Green + Screen is a type of vacant lot project that simply screens vacancy from view using public art. In some cases, you may want to reclaim a vacant lot with the intention of blocking that lot from view and recreating a new image of the space. Perhaps you’re not interested in having people linger in the space but simply want to “screen” vacancy from view. Green + Screen is a type of vacant lot project that does just that. Green + Screen projects are often located in business districts to fill the gaps of vacancy between occupied buildings.
The concept of Green + Screen was originally created by a partnership between the Eco Designers Guild and Bloomfield Garfield Corporation in Pittsburgh’s East End. Penn Avenue, a main street between the neighborhoods of Garfield, Friendship, and Bloomfield, has eight Green + Screen projects which help to liven up the business and arts district with interesting public art in place of vacancy. Public art can take many forms, such as sculptures, murals, water installations, and interactive media. It can be especially impactful if it involves community input and represents the history of the community in some way.
1. Benchmarking: A good starting point for any public art installation is looking to see if something similar has been done before. If similar projects exist in the area, talk to the artist and neighbors to see if they were successful or not. This can also help understand the funding necessary for such a project.
2. Select Your Artist: It is important to consider if you will need to find or commission an artist for your public art project. First consider the budget. Do you have the funds to hire an artist and pay for their services? Will you put out the budget first, then choose an artist, or allow the artist to set the budget? Will you need volunteers? These are important questions to consider as your proceed.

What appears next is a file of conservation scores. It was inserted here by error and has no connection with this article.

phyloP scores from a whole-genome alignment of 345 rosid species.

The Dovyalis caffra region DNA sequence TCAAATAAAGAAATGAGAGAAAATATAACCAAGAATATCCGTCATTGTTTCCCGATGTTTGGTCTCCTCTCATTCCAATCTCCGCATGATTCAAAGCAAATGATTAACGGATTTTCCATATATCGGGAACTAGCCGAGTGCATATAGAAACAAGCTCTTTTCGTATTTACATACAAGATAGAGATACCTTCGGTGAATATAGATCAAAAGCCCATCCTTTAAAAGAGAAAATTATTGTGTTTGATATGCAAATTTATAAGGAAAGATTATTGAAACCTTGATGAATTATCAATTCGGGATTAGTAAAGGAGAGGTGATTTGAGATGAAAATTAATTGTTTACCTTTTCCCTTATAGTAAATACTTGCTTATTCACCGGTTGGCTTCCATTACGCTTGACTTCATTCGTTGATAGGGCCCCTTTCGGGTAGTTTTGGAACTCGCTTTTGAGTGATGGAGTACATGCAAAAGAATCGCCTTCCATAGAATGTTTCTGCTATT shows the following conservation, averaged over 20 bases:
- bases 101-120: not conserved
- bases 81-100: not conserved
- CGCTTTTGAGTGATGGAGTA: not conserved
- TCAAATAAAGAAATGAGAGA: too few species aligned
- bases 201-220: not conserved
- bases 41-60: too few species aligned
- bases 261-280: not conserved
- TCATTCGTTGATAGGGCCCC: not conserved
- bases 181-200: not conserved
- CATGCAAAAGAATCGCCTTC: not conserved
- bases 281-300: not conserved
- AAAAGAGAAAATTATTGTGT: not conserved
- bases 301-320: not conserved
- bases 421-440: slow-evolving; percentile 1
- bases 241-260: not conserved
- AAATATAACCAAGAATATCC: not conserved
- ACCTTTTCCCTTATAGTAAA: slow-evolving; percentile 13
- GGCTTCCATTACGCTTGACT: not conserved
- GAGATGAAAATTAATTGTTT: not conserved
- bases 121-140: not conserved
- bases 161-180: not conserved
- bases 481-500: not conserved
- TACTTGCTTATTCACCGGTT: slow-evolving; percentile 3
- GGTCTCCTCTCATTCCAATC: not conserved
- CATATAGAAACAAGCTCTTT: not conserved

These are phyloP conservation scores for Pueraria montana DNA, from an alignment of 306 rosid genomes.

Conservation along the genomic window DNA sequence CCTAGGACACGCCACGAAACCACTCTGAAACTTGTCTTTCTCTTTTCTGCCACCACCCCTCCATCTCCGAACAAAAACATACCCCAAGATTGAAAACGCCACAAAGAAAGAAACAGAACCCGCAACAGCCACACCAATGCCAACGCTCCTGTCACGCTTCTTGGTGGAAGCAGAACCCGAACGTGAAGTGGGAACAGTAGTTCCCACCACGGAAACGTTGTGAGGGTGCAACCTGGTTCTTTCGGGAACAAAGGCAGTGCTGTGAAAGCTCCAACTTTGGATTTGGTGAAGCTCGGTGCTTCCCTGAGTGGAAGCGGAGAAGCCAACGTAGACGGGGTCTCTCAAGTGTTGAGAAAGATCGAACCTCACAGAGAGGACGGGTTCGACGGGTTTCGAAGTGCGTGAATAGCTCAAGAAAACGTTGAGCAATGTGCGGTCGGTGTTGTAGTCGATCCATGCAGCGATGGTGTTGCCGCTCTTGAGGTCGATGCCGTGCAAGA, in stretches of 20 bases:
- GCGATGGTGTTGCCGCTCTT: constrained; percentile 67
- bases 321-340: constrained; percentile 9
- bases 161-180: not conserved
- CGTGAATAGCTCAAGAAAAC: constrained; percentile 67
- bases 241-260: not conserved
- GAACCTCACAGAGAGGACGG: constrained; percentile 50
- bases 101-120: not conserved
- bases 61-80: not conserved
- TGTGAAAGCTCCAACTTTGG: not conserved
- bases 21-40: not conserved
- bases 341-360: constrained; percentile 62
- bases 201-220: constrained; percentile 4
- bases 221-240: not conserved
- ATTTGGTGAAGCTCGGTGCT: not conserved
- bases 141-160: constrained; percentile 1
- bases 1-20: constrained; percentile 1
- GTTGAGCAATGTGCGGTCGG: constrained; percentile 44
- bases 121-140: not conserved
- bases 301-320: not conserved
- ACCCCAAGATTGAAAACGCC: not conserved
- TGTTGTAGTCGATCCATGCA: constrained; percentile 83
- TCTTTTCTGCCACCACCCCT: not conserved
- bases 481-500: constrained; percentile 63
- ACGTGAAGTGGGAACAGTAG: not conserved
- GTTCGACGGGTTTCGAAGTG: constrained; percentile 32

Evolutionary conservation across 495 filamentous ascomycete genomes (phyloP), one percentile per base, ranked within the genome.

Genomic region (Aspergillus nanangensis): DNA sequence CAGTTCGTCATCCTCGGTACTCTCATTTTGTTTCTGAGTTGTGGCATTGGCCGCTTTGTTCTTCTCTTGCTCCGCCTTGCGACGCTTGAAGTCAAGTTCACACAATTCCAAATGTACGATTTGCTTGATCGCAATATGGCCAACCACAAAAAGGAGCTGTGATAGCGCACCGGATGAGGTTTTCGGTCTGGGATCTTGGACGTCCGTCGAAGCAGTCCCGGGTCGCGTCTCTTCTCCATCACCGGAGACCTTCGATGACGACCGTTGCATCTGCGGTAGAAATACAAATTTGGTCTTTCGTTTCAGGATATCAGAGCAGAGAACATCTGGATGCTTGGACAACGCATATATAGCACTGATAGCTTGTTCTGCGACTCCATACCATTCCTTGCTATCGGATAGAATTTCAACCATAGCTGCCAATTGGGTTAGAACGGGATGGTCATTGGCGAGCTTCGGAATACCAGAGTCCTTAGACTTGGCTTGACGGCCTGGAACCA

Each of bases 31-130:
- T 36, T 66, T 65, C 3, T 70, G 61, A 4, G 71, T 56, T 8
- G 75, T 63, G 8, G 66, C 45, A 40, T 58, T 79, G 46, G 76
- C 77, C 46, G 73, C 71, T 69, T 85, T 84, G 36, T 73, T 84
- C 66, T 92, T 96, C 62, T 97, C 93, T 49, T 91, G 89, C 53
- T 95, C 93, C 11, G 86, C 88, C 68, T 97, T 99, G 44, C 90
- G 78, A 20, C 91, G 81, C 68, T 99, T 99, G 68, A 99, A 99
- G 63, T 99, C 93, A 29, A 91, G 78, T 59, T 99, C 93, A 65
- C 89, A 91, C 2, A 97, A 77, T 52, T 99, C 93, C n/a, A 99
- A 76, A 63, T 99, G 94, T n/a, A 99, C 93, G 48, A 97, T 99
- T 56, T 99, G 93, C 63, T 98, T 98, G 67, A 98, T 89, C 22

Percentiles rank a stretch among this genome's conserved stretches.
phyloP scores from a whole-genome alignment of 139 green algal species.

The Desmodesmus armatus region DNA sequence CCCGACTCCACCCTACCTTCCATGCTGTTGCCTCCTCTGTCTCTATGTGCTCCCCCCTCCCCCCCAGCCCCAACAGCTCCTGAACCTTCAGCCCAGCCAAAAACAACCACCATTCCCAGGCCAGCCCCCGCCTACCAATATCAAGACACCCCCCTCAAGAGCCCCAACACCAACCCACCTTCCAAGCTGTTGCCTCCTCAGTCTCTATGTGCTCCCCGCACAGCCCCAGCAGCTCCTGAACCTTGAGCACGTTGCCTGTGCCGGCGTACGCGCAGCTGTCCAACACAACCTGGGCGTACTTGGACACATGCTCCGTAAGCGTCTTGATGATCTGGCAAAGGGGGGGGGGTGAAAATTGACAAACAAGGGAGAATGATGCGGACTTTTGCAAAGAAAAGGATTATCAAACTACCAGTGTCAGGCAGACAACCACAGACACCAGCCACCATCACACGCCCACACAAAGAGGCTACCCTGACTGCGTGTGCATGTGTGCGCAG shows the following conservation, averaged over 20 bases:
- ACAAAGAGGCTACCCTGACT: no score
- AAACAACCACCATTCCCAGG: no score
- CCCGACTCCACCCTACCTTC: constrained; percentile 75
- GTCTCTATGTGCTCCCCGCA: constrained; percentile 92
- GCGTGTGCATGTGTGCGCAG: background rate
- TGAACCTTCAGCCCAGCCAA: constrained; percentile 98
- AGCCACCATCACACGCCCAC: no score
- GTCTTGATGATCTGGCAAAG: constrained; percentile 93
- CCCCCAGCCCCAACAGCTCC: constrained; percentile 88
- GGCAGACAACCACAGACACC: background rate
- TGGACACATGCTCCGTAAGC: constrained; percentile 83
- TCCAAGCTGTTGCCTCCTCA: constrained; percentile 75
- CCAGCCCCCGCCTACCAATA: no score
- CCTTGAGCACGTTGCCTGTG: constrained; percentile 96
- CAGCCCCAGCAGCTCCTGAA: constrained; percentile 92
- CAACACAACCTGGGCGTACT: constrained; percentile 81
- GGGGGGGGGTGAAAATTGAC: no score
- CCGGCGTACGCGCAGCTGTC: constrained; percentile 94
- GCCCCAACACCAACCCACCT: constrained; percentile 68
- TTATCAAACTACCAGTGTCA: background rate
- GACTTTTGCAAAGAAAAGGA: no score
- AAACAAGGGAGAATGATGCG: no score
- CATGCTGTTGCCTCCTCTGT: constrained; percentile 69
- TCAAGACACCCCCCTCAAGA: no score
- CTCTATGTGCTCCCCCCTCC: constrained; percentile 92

3. Create a contract: This may be a necessary part of your public art project. Especially if the artist is being paid, a contract is needed for the artist that outlines all of the expectations for products, services, and responsibilities.
4. Provide Updates: It is important that, especially with larger projects, the work of art should include milestones for the owner to review. If the lot is City-owned, it may also require review from the City of Pittsburgh’s Art Commission. View the section on Art Commission for more information.
5. Maintain and conserve: If possible, consultation with a professional conservator during the proposal stage is very important for the life of the public art project. If a conservator is not sought, measures should be taken to ensure that the art is able to withstand weather and time. Funds for damages should also be considered.
- Creates an interesting visual for the neighborhood
- Screens vacancy from view
- Outlet for local artists
- Can express cultural or historical ideas
- Makes a place memorable
- Community beautification
Suitability and Considerations
To do a Green + Screen project, the qualities of the vacant lot being used will have to be considered. Check out the lot assessment page to see how different aspects of the lot will affect how you carry out your project.
- Materials for public art